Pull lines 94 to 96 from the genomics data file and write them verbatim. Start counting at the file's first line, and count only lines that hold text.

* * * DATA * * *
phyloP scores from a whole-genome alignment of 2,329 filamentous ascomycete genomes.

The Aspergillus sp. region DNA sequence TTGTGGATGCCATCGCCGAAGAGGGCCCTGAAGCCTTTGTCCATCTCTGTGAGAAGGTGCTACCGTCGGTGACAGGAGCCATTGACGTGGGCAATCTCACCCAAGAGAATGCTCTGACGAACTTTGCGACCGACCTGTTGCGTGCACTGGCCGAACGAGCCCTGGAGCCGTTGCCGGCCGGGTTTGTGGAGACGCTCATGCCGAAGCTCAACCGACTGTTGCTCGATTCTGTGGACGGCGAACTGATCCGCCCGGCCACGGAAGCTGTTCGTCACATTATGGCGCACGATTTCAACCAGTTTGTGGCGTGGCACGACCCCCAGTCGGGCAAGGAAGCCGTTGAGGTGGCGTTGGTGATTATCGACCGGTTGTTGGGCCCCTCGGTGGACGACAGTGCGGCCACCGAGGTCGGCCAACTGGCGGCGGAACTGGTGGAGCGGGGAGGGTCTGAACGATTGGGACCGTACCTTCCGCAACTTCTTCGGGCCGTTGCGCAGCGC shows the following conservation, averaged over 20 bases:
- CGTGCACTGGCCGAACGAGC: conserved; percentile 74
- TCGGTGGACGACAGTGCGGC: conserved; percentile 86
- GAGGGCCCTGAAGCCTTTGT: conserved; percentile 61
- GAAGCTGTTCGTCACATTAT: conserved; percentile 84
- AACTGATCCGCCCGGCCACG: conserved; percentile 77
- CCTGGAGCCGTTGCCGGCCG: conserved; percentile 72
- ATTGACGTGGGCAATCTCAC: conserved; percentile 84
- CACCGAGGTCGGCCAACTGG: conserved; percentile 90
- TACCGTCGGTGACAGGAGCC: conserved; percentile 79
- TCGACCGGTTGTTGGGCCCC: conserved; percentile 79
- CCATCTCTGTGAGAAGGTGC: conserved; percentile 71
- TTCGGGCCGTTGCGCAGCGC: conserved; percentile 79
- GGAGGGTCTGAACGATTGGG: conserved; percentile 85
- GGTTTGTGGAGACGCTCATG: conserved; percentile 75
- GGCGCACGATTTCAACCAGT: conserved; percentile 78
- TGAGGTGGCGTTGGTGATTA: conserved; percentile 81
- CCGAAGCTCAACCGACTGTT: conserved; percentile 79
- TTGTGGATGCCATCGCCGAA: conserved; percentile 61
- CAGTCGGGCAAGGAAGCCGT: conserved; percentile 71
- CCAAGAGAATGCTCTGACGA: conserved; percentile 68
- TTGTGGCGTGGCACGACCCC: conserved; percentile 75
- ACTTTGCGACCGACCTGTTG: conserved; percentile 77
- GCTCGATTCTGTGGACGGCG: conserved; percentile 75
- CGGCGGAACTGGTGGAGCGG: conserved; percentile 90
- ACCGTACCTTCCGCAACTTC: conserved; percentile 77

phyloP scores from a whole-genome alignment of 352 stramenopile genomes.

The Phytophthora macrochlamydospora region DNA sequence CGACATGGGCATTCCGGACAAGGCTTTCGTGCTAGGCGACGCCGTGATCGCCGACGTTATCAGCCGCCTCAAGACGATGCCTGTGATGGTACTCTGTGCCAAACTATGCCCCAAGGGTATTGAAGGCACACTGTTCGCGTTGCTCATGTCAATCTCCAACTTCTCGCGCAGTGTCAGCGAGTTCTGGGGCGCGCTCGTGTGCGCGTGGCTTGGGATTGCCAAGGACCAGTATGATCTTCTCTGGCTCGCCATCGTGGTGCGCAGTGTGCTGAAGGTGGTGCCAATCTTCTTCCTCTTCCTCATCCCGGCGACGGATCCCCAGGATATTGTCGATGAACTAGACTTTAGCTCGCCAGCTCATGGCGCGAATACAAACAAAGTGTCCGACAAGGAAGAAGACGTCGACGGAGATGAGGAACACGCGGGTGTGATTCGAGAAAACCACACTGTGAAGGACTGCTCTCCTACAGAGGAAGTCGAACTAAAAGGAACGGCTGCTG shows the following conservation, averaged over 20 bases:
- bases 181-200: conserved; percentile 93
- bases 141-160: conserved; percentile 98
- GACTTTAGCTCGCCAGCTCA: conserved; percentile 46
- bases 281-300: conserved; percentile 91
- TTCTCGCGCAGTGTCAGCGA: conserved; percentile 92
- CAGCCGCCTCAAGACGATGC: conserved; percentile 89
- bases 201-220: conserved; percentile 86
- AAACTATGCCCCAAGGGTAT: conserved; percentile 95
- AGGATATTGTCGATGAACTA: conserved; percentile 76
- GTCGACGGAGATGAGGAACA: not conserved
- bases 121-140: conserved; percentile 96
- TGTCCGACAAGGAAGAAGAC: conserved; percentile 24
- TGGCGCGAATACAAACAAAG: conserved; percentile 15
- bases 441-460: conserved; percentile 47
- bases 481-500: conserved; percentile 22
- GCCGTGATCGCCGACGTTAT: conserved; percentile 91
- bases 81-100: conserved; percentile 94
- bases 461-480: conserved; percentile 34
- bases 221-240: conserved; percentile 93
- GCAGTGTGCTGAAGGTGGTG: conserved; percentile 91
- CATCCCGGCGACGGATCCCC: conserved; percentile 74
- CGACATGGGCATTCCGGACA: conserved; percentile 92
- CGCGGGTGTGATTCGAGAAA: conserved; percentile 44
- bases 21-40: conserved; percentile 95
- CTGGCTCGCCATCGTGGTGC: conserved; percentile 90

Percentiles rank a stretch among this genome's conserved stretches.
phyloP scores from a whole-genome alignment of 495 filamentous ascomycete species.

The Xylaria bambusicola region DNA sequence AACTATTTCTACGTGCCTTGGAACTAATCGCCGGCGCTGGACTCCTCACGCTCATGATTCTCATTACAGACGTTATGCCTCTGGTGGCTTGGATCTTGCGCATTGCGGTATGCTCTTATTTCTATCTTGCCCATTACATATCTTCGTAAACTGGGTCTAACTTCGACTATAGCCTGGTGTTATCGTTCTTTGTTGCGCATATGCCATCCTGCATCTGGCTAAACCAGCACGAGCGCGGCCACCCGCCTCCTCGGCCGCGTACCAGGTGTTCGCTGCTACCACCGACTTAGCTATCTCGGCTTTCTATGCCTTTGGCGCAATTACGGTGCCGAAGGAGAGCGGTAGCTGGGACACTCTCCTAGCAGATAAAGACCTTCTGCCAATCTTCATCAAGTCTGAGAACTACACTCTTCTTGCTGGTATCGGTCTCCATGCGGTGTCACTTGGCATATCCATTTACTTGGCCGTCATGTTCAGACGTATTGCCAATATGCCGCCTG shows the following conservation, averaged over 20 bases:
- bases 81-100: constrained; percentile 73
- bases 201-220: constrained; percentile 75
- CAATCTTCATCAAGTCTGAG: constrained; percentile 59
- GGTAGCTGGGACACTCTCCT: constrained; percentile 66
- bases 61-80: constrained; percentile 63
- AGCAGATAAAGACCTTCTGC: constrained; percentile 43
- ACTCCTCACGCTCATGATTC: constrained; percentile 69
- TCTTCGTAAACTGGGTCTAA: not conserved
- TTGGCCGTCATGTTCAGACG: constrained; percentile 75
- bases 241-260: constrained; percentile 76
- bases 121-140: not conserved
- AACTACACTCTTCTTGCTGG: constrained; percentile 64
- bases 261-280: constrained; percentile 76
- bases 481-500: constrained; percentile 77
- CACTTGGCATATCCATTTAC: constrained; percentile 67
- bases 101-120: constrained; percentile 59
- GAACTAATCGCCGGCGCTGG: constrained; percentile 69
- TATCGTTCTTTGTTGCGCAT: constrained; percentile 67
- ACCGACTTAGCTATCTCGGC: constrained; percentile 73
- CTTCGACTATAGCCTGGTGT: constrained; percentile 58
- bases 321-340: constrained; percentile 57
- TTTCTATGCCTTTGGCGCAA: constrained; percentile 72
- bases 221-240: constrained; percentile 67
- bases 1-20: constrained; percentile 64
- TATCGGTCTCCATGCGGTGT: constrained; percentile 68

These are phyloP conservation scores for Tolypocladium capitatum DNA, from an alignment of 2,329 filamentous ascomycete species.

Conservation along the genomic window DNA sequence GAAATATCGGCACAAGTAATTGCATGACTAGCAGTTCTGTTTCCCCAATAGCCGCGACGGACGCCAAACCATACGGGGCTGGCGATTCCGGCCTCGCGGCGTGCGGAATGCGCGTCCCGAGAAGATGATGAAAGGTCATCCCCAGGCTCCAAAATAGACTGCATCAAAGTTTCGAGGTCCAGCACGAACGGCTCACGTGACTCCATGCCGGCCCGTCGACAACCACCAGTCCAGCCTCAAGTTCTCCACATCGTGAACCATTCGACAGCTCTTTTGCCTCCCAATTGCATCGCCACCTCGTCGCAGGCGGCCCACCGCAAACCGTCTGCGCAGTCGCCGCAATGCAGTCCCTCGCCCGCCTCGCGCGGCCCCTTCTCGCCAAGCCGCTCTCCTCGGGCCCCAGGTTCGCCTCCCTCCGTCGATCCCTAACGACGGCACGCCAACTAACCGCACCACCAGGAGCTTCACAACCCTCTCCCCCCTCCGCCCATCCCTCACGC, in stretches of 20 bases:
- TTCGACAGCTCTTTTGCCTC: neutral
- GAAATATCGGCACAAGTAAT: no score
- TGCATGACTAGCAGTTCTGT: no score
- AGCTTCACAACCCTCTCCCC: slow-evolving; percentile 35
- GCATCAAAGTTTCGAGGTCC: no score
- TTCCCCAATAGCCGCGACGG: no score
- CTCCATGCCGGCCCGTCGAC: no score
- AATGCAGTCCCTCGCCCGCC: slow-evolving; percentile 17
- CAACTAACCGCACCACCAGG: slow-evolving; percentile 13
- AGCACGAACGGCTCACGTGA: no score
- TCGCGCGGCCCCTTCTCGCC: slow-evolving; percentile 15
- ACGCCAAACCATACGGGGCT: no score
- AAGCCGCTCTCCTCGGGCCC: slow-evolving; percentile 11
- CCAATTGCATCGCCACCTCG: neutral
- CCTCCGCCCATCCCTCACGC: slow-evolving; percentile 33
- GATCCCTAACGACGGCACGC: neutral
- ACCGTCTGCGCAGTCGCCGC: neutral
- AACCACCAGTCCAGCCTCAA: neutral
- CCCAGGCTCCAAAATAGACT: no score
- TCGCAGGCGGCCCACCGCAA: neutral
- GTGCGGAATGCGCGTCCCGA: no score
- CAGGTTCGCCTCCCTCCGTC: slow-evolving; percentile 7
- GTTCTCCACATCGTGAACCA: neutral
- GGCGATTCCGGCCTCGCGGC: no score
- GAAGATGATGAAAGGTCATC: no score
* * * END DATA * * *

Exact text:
- AGCACGAACGGCTCACGTGA: no score
- TCGCGCGGCCCCTTCTCGCC: slow-evolving; percentile 15
- ACGCCAAACCATACGGGGCT: no score